I was going to write something tonight about Wizard of Legend, an indie game developed by the two-person team at Contingent99 that’s all about being a dope mage who is basically the Avatar in a rogue-like dungeon crawler. It’s super fun and my current gaming venture with Alyson on the Switch, since she’s about to finish her school year and we wanted something to play together.
Unfortunately I still haven’t figured out a good way to pull pictures off of the damn console because it needs a Micro SD card and we only have a Mini SD card.
So a discussion on the merits of that amazing little couch co-op action game will have to wait for another day.
Instead I figured I would just ramble a bit about something that got me thinking during my travels today.
While driving to Hof’s Hut in Torrance this morning, where we had breakfast with my grandparents as an early Father’s Day celebration, we passed through a part of the city that could best be described as an industrial park.
Lumber yards and other mills interspersed with office complexes in a compact grid. That kind of a region.
What struck me in particular was the foliage in the part of the city we drove through, as odd as that sounds.
There’s a clear divide between the two residential areas and the industrial park between them along the path that we took to the restaurant. Especially crossing Hawthorne Boulevard, where one side of a train track-covered bridge is as classic a suburban area as it gets — tightly packed houses dotting hills and strip malls all around — while the other side is office complexes, empty lots, electrical towers and lines of hedges across entire sides of some streets.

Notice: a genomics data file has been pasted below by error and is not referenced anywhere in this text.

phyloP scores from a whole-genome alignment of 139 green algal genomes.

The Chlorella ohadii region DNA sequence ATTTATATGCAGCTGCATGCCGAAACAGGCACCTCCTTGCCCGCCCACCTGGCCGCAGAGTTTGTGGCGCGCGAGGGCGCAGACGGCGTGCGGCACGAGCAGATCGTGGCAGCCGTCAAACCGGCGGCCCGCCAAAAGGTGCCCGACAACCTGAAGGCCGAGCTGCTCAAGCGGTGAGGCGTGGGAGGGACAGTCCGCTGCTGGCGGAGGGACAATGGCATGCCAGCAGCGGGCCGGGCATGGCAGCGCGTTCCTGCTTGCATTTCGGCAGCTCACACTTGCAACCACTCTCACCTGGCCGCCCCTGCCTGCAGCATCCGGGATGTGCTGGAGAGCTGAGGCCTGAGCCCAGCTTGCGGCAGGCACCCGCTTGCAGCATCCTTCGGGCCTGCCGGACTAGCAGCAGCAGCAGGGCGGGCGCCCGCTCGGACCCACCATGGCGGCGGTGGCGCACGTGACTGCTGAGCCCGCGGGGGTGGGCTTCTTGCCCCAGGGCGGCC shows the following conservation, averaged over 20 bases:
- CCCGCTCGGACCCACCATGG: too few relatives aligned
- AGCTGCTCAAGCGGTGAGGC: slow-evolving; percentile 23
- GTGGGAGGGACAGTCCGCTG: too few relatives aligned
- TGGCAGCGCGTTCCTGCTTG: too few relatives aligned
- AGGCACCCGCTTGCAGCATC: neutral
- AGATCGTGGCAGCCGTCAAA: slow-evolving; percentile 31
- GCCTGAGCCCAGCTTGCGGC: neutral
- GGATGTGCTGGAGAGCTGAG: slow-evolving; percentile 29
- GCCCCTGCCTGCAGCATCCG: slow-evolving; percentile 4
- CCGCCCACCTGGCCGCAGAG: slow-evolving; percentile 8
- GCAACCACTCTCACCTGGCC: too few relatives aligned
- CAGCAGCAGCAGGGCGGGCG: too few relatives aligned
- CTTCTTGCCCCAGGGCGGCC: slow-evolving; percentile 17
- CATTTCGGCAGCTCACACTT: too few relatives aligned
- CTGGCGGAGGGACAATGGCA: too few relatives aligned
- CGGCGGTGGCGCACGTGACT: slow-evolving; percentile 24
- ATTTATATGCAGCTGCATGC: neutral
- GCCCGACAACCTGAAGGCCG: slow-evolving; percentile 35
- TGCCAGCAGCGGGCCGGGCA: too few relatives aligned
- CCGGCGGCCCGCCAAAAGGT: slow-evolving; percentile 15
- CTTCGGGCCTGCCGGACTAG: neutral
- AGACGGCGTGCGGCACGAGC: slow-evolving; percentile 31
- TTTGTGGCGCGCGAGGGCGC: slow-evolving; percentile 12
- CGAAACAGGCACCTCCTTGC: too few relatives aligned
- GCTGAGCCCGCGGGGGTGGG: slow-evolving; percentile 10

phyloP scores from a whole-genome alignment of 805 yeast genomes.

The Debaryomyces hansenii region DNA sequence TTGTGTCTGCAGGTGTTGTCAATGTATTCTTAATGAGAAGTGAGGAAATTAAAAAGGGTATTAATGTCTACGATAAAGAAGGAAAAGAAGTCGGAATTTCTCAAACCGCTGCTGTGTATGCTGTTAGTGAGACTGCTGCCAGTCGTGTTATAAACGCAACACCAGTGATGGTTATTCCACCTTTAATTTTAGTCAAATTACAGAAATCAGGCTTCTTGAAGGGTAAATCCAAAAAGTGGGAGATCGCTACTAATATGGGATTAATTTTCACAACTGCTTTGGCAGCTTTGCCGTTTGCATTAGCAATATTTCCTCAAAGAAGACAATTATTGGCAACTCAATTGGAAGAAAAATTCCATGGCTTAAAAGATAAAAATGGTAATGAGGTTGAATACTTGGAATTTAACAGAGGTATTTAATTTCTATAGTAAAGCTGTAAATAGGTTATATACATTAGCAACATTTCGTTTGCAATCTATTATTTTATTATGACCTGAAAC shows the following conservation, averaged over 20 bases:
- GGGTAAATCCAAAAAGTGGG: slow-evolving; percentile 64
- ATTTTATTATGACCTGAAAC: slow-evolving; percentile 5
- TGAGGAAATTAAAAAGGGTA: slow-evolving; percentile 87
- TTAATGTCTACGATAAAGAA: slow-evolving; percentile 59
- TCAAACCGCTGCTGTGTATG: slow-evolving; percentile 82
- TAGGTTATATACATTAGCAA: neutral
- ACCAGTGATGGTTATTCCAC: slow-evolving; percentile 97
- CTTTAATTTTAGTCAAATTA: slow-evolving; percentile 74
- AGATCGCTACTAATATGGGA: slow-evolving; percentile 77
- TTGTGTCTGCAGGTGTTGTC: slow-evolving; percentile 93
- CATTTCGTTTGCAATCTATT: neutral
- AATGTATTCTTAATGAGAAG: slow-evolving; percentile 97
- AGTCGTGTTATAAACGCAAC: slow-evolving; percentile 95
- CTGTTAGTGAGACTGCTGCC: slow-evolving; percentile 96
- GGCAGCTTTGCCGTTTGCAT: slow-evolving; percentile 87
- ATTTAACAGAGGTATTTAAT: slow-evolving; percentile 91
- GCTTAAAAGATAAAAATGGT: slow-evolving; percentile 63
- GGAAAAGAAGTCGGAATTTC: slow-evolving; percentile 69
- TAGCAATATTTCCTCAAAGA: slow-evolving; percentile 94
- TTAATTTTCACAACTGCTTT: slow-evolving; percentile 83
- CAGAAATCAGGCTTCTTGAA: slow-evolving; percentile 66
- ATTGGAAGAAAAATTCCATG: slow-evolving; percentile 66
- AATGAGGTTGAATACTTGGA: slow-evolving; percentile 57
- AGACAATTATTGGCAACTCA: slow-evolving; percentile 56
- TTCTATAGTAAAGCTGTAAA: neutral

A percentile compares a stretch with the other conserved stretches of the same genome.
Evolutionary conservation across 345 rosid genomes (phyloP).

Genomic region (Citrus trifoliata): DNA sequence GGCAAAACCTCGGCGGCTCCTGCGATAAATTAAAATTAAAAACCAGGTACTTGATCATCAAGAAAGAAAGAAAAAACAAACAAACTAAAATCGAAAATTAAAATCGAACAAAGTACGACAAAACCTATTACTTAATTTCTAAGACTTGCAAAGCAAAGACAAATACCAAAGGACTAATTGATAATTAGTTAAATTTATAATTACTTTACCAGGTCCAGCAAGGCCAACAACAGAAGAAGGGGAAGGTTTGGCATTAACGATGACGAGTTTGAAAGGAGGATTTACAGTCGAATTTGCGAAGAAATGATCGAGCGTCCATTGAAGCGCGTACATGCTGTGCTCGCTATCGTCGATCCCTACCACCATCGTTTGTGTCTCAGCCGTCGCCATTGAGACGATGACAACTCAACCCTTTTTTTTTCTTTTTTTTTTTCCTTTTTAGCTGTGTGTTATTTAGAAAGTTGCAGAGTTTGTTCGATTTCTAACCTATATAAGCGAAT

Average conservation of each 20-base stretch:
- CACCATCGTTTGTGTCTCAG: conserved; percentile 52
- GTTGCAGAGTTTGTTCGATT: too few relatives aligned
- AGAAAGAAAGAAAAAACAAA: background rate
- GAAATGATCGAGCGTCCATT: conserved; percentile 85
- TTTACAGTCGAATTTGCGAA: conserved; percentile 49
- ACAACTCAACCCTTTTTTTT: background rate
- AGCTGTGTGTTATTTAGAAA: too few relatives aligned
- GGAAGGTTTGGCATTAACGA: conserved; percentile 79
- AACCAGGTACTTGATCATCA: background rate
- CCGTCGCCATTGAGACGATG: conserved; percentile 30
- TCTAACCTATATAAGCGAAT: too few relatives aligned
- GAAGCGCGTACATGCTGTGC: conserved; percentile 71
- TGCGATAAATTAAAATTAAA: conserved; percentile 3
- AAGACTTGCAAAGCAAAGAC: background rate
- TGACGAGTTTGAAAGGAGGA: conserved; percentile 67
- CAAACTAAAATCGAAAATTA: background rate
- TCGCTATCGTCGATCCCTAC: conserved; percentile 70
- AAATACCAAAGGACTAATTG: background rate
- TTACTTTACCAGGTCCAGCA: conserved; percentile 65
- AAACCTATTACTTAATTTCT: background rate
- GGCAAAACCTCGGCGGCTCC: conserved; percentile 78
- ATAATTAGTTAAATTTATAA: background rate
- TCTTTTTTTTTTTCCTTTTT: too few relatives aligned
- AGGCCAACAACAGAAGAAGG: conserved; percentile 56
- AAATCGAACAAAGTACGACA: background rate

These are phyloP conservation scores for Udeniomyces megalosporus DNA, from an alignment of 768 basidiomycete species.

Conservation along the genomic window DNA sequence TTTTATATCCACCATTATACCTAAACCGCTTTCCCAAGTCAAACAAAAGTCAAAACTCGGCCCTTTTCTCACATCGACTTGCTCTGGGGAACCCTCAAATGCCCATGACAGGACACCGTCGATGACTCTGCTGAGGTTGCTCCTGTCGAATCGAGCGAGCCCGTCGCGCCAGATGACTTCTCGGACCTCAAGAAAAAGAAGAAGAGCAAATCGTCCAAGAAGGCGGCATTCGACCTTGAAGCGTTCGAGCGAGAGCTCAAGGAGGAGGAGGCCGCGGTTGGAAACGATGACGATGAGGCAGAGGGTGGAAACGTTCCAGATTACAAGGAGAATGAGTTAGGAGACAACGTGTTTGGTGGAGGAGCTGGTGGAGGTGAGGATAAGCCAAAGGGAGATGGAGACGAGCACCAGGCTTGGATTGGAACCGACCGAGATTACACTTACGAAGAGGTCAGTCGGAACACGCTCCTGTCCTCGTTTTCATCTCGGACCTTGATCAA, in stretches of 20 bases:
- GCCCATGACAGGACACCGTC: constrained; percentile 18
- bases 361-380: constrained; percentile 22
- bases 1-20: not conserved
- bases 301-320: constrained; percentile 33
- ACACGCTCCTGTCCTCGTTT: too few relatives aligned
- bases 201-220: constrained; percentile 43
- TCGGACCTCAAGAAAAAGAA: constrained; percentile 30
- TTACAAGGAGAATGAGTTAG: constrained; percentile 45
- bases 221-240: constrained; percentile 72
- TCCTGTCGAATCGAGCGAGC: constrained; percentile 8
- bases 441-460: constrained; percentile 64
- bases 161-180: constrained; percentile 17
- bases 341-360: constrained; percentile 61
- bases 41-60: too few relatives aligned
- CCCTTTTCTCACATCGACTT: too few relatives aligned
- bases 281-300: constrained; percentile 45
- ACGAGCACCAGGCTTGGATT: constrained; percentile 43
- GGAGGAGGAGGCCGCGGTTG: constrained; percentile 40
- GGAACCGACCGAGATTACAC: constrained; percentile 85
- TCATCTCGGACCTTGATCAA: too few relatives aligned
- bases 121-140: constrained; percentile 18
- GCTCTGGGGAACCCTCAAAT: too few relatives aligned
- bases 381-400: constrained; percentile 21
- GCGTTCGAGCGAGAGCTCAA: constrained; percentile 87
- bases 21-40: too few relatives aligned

Everything on the industrial side is much more spaced out and very clearly grossed out as if purposefully designed by someone playing Sim City.
The hedges are what intrigue me the most, as they seem like the outer walls of large mazes, complete with a singular entryway that has a sign indicating what’s on the other side. A lumber yard, like I mentioned, happens to be the one kind of facility I recall specifically.
Thinking it over I can’t help but wonder… For what reason have these facilities decided to cover themselves up?
Is there a law leading to that kind of exterior decorating? Or simply a way of building a better public image by preventing citizens on the outside from seeing any sort of “eyesore?”
Who decided to use hedges in particular? Why is that a common practice?
Also, in a more wide-ranging aspect of the question, is that practice common around the country? The world?
I’m not sure any of this brief flirting with the ideas of how industrial parks work from an aesthetic level amount to anything more than a dumb blog post. It could possibly be a future research opportunity for a story of some kind…
But for right now I’m a little too tired to dig through the history of industrial parks in any sort of hard research excursion. Especially considering my main computer seems to be having problems and I had to copy the entire post here off on my phone a second time.
If nothing else, I suppose being thoughtful about the nature of some foliage surrounding a lumber yard has inspired at least a little bit more than just an ultimately pointless blog post.
I’m thinking about potentially building something with a hedge maze in Minecraft on my friend’s world. Perhaps a revival of a project I tried to construct years ago.
Or at least I’ll think about building that more when I’m not running around zapping fools as an incredible wizard.